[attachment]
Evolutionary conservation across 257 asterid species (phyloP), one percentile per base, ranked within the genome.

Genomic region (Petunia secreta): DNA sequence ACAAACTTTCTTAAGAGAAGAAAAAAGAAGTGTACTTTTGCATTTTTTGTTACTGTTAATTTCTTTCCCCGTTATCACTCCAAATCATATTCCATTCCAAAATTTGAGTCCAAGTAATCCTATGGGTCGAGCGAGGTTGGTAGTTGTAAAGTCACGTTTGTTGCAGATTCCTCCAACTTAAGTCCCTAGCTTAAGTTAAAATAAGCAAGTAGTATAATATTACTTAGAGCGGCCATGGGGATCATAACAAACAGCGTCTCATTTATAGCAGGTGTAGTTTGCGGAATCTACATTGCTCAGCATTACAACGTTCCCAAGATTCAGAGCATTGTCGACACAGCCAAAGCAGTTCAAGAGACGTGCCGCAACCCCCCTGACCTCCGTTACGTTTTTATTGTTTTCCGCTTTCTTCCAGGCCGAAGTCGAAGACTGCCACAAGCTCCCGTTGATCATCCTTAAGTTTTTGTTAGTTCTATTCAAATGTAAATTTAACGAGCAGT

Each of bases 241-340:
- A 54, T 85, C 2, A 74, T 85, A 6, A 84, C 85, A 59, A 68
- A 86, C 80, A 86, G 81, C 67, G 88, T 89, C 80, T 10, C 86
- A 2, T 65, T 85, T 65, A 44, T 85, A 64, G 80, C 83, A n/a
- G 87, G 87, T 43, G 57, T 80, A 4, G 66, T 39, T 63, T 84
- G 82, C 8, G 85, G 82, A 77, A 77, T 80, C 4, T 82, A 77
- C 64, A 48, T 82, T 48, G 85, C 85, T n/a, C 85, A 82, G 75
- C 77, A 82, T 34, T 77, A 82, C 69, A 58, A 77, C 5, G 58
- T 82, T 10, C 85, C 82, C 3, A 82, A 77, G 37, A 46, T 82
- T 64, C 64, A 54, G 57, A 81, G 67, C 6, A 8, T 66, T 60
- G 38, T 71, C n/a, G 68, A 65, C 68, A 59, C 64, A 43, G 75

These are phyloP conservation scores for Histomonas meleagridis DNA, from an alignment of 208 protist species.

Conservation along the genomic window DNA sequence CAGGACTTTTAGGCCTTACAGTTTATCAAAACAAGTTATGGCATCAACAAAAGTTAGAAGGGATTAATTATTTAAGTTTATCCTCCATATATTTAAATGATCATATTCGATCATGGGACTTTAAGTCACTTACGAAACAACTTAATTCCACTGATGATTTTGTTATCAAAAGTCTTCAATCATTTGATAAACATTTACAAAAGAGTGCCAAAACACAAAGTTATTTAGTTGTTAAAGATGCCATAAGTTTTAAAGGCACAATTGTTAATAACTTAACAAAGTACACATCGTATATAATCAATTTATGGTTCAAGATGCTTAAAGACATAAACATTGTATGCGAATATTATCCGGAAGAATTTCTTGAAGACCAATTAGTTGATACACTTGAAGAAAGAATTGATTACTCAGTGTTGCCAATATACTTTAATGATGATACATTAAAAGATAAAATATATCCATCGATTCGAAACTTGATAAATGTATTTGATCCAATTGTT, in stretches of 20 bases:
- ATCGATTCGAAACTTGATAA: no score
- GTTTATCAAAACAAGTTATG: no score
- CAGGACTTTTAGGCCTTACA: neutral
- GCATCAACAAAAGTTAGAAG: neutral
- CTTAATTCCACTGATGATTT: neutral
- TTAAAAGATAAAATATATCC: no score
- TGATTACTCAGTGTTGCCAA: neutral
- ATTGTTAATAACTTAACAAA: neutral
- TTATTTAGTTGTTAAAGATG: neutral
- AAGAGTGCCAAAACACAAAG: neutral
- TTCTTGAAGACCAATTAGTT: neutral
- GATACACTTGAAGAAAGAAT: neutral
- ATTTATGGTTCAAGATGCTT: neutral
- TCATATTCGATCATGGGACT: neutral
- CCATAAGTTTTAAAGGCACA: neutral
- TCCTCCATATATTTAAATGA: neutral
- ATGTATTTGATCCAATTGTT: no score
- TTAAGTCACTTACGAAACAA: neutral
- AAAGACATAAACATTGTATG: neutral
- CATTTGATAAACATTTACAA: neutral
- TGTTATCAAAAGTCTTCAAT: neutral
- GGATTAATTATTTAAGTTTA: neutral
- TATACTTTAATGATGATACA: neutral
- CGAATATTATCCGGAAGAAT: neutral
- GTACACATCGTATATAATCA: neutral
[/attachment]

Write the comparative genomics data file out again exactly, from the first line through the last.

Evolutionary conservation across 257 asterid species (phyloP), one percentile per base, ranked within the genome.

Genomic region (Petunia secreta): DNA sequence ACAAACTTTCTTAAGAGAAGAAAAAAGAAGTGTACTTTTGCATTTTTTGTTACTGTTAATTTCTTTCCCCGTTATCACTCCAAATCATATTCCATTCCAAAATTTGAGTCCAAGTAATCCTATGGGTCGAGCGAGGTTGGTAGTTGTAAAGTCACGTTTGTTGCAGATTCCTCCAACTTAAGTCCCTAGCTTAAGTTAAAATAAGCAAGTAGTATAATATTACTTAGAGCGGCCATGGGGATCATAACAAACAGCGTCTCATTTATAGCAGGTGTAGTTTGCGGAATCTACATTGCTCAGCATTACAACGTTCCCAAGATTCAGAGCATTGTCGACACAGCCAAAGCAGTTCAAGAGACGTGCCGCAACCCCCCTGACCTCCGTTACGTTTTTATTGTTTTCCGCTTTCTTCCAGGCCGAAGTCGAAGACTGCCACAAGCTCCCGTTGATCATCCTTAAGTTTTTGTTAGTTCTATTCAAATGTAAATTTAACGAGCAGT

Each of bases 241-340:
- A 54, T 85, C 2, A 74, T 85, A 6, A 84, C 85, A 59, A 68
- A 86, C 80, A 86, G 81, C 67, G 88, T 89, C 80, T 10, C 86
- A 2, T 65, T 85, T 65, A 44, T 85, A 64, G 80, C 83, A n/a
- G 87, G 87, T 43, G 57, T 80, A 4, G 66, T 39, T 63, T 84
- G 82, C 8, G 85, G 82, A 77, A 77, T 80, C 4, T 82, A 77
- C 64, A 48, T 82, T 48, G 85, C 85, T n/a, C 85, A 82, G 75
- C 77, A 82, T 34, T 77, A 82, C 69, A 58, A 77, C 5, G 58
- T 82, T 10, C 85, C 82, C 3, A 82, A 77, G 37, A 46, T 82
- T 64, C 64, A 54, G 57, A 81, G 67, C 6, A 8, T 66, T 60
- G 38, T 71, C n/a, G 68, A 65, C 68, A 59, C 64, A 43, G 75

These are phyloP conservation scores for Histomonas meleagridis DNA, from an alignment of 208 protist species.

Conservation along the genomic window DNA sequence CAGGACTTTTAGGCCTTACAGTTTATCAAAACAAGTTATGGCATCAACAAAAGTTAGAAGGGATTAATTATTTAAGTTTATCCTCCATATATTTAAATGATCATATTCGATCATGGGACTTTAAGTCACTTACGAAACAACTTAATTCCACTGATGATTTTGTTATCAAAAGTCTTCAATCATTTGATAAACATTTACAAAAGAGTGCCAAAACACAAAGTTATTTAGTTGTTAAAGATGCCATAAGTTTTAAAGGCACAATTGTTAATAACTTAACAAAGTACACATCGTATATAATCAATTTATGGTTCAAGATGCTTAAAGACATAAACATTGTATGCGAATATTATCCGGAAGAATTTCTTGAAGACCAATTAGTTGATACACTTGAAGAAAGAATTGATTACTCAGTGTTGCCAATATACTTTAATGATGATACATTAAAAGATAAAATATATCCATCGATTCGAAACTTGATAAATGTATTTGATCCAATTGTT, in stretches of 20 bases:
- ATCGATTCGAAACTTGATAA: no score
- GTTTATCAAAACAAGTTATG: no score
- CAGGACTTTTAGGCCTTACA: neutral
- GCATCAACAAAAGTTAGAAG: neutral
- CTTAATTCCACTGATGATTT: neutral
- TTAAAAGATAAAATATATCC: no score
- TGATTACTCAGTGTTGCCAA: neutral
- ATTGTTAATAACTTAACAAA: neutral
- TTATTTAGTTGTTAAAGATG: neutral
- AAGAGTGCCAAAACACAAAG: neutral
- TTCTTGAAGACCAATTAGTT: neutral
- GATACACTTGAAGAAAGAAT: neutral
- ATTTATGGTTCAAGATGCTT: neutral
- TCATATTCGATCATGGGACT: neutral
- CCATAAGTTTTAAAGGCACA: neutral
- TCCTCCATATATTTAAATGA: neutral
- ATGTATTTGATCCAATTGTT: no score
- TTAAGTCACTTACGAAACAA: neutral
- AAAGACATAAACATTGTATG: neutral
- CATTTGATAAACATTTACAA: neutral
- TGTTATCAAAAGTCTTCAAT: neutral
- GGATTAATTATTTAAGTTTA: neutral
- TATACTTTAATGATGATACA: neutral
- CGAATATTATCCGGAAGAAT: neutral
- GTACACATCGTATATAATCA: neutral